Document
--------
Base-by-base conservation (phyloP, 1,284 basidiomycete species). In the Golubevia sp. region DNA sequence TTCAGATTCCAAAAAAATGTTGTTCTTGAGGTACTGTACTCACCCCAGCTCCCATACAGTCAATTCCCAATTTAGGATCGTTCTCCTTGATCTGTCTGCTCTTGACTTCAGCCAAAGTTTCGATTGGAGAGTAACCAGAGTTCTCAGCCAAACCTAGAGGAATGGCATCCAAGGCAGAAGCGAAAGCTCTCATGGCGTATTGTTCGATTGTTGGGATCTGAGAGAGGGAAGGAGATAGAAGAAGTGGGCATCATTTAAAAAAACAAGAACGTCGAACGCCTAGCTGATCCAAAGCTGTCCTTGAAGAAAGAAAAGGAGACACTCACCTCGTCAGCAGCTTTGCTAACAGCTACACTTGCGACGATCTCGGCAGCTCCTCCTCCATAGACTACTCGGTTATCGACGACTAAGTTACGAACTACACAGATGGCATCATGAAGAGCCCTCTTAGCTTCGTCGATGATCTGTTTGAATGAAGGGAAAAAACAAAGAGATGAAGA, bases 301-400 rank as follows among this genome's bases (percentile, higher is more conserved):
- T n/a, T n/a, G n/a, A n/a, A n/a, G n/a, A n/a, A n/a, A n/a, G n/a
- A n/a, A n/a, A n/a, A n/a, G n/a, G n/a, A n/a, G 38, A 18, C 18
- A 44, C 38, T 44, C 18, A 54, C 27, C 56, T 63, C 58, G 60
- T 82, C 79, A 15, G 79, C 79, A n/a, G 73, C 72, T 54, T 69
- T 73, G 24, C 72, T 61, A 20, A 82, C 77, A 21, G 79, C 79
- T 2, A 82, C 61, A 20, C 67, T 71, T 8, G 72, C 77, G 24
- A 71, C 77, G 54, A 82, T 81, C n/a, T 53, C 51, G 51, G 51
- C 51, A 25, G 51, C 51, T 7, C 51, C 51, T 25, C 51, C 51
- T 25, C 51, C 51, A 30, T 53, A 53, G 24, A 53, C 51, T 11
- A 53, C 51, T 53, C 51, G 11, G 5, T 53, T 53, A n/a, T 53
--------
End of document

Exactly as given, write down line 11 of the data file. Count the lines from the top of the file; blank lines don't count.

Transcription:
- A 53, C 51, T 53, C 51, G 11, G 5, T 53, T 53, A n/a, T 53